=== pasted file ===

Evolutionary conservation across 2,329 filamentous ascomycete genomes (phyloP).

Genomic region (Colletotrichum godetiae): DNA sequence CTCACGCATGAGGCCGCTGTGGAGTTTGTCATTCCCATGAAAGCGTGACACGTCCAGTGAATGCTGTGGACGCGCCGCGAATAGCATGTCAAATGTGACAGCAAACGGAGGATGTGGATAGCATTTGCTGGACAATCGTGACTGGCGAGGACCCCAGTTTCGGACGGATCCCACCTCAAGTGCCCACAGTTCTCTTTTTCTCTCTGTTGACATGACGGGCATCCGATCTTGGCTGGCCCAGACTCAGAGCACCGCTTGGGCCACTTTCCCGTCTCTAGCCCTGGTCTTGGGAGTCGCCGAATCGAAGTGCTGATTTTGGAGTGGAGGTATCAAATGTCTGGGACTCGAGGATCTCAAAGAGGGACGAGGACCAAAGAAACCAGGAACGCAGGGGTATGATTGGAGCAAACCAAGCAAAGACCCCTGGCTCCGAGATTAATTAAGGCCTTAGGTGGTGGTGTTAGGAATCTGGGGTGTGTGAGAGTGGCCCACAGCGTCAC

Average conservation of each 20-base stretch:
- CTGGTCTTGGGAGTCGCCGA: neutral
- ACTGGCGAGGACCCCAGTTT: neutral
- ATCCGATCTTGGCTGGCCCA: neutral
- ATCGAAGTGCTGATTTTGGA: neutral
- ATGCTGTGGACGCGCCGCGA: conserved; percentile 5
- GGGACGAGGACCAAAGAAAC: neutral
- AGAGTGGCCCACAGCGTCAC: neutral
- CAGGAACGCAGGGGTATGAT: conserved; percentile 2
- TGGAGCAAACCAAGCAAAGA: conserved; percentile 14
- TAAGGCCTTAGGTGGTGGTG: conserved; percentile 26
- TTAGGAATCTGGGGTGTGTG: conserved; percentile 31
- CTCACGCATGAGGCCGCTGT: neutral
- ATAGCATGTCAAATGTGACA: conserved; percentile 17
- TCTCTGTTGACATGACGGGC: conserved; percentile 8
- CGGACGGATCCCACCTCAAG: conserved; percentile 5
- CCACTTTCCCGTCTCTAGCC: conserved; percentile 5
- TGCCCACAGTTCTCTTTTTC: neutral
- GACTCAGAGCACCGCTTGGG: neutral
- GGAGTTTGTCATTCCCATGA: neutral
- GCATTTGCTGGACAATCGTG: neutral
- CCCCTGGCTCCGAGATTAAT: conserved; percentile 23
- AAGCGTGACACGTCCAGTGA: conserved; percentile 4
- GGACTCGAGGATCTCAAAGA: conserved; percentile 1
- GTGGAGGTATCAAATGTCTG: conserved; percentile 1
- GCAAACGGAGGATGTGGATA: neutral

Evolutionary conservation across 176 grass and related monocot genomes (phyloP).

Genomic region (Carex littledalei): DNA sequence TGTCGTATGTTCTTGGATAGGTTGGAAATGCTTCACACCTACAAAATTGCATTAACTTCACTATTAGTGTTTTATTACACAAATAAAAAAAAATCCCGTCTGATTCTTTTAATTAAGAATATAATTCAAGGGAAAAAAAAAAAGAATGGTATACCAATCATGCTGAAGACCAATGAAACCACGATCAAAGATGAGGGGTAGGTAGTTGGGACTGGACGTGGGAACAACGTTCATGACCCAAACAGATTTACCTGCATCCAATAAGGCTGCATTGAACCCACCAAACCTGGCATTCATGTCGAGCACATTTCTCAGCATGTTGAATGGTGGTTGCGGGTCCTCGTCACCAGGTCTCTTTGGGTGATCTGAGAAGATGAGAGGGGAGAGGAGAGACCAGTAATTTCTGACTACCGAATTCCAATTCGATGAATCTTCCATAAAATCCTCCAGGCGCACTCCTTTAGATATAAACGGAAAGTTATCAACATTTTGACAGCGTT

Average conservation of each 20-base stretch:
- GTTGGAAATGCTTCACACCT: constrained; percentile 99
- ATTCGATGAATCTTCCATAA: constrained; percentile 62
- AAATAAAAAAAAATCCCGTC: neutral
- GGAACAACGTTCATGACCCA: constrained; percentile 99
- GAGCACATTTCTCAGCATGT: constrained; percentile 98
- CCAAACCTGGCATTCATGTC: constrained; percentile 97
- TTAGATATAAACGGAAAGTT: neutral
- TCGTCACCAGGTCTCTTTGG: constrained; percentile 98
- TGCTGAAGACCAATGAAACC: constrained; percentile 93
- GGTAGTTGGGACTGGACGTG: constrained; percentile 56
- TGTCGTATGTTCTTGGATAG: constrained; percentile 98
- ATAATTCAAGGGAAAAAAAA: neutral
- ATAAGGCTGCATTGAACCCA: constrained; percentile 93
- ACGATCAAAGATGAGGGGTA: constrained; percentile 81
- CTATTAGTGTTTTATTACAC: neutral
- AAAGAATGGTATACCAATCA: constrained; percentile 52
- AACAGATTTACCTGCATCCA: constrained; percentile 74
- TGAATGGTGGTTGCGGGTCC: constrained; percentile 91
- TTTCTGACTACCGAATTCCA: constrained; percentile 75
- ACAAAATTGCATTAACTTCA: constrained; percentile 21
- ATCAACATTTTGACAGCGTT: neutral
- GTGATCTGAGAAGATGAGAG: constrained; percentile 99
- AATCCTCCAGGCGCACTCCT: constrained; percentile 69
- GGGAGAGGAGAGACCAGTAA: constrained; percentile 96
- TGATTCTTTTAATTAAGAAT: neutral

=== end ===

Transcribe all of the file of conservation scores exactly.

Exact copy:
Evolutionary conservation across 2,329 filamentous ascomycete genomes (phyloP).

Genomic region (Colletotrichum godetiae): DNA sequence CTCACGCATGAGGCCGCTGTGGAGTTTGTCATTCCCATGAAAGCGTGACACGTCCAGTGAATGCTGTGGACGCGCCGCGAATAGCATGTCAAATGTGACAGCAAACGGAGGATGTGGATAGCATTTGCTGGACAATCGTGACTGGCGAGGACCCCAGTTTCGGACGGATCCCACCTCAAGTGCCCACAGTTCTCTTTTTCTCTCTGTTGACATGACGGGCATCCGATCTTGGCTGGCCCAGACTCAGAGCACCGCTTGGGCCACTTTCCCGTCTCTAGCCCTGGTCTTGGGAGTCGCCGAATCGAAGTGCTGATTTTGGAGTGGAGGTATCAAATGTCTGGGACTCGAGGATCTCAAAGAGGGACGAGGACCAAAGAAACCAGGAACGCAGGGGTATGATTGGAGCAAACCAAGCAAAGACCCCTGGCTCCGAGATTAATTAAGGCCTTAGGTGGTGGTGTTAGGAATCTGGGGTGTGTGAGAGTGGCCCACAGCGTCAC

Average conservation of each 20-base stretch:
- CTGGTCTTGGGAGTCGCCGA: neutral
- ACTGGCGAGGACCCCAGTTT: neutral
- ATCCGATCTTGGCTGGCCCA: neutral
- ATCGAAGTGCTGATTTTGGA: neutral
- ATGCTGTGGACGCGCCGCGA: conserved; percentile 5
- GGGACGAGGACCAAAGAAAC: neutral
- AGAGTGGCCCACAGCGTCAC: neutral
- CAGGAACGCAGGGGTATGAT: conserved; percentile 2
- TGGAGCAAACCAAGCAAAGA: conserved; percentile 14
- TAAGGCCTTAGGTGGTGGTG: conserved; percentile 26
- TTAGGAATCTGGGGTGTGTG: conserved; percentile 31
- CTCACGCATGAGGCCGCTGT: neutral
- ATAGCATGTCAAATGTGACA: conserved; percentile 17
- TCTCTGTTGACATGACGGGC: conserved; percentile 8
- CGGACGGATCCCACCTCAAG: conserved; percentile 5
- CCACTTTCCCGTCTCTAGCC: conserved; percentile 5
- TGCCCACAGTTCTCTTTTTC: neutral
- GACTCAGAGCACCGCTTGGG: neutral
- GGAGTTTGTCATTCCCATGA: neutral
- GCATTTGCTGGACAATCGTG: neutral
- CCCCTGGCTCCGAGATTAAT: conserved; percentile 23
- AAGCGTGACACGTCCAGTGA: conserved; percentile 4
- GGACTCGAGGATCTCAAAGA: conserved; percentile 1
- GTGGAGGTATCAAATGTCTG: conserved; percentile 1
- GCAAACGGAGGATGTGGATA: neutral

Evolutionary conservation across 176 grass and related monocot genomes (phyloP).

Genomic region (Carex littledalei): DNA sequence TGTCGTATGTTCTTGGATAGGTTGGAAATGCTTCACACCTACAAAATTGCATTAACTTCACTATTAGTGTTTTATTACACAAATAAAAAAAAATCCCGTCTGATTCTTTTAATTAAGAATATAATTCAAGGGAAAAAAAAAAAGAATGGTATACCAATCATGCTGAAGACCAATGAAACCACGATCAAAGATGAGGGGTAGGTAGTTGGGACTGGACGTGGGAACAACGTTCATGACCCAAACAGATTTACCTGCATCCAATAAGGCTGCATTGAACCCACCAAACCTGGCATTCATGTCGAGCACATTTCTCAGCATGTTGAATGGTGGTTGCGGGTCCTCGTCACCAGGTCTCTTTGGGTGATCTGAGAAGATGAGAGGGGAGAGGAGAGACCAGTAATTTCTGACTACCGAATTCCAATTCGATGAATCTTCCATAAAATCCTCCAGGCGCACTCCTTTAGATATAAACGGAAAGTTATCAACATTTTGACAGCGTT

Average conservation of each 20-base stretch:
- GTTGGAAATGCTTCACACCT: constrained; percentile 99
- ATTCGATGAATCTTCCATAA: constrained; percentile 62
- AAATAAAAAAAAATCCCGTC: neutral
- GGAACAACGTTCATGACCCA: constrained; percentile 99
- GAGCACATTTCTCAGCATGT: constrained; percentile 98
- CCAAACCTGGCATTCATGTC: constrained; percentile 97
- TTAGATATAAACGGAAAGTT: neutral
- TCGTCACCAGGTCTCTTTGG: constrained; percentile 98
- TGCTGAAGACCAATGAAACC: constrained; percentile 93
- GGTAGTTGGGACTGGACGTG: constrained; percentile 56
- TGTCGTATGTTCTTGGATAG: constrained; percentile 98
- ATAATTCAAGGGAAAAAAAA: neutral
- ATAAGGCTGCATTGAACCCA: constrained; percentile 93
- ACGATCAAAGATGAGGGGTA: constrained; percentile 81
- CTATTAGTGTTTTATTACAC: neutral
- AAAGAATGGTATACCAATCA: constrained; percentile 52
- AACAGATTTACCTGCATCCA: constrained; percentile 74
- TGAATGGTGGTTGCGGGTCC: constrained; percentile 91
- TTTCTGACTACCGAATTCCA: constrained; percentile 75
- ACAAAATTGCATTAACTTCA: constrained; percentile 21
- ATCAACATTTTGACAGCGTT: neutral
- GTGATCTGAGAAGATGAGAG: constrained; percentile 99
- AATCCTCCAGGCGCACTCCT: constrained; percentile 69
- GGGAGAGGAGAGACCAGTAA: constrained; percentile 96
- TGATTCTTTTAATTAAGAAT: neutral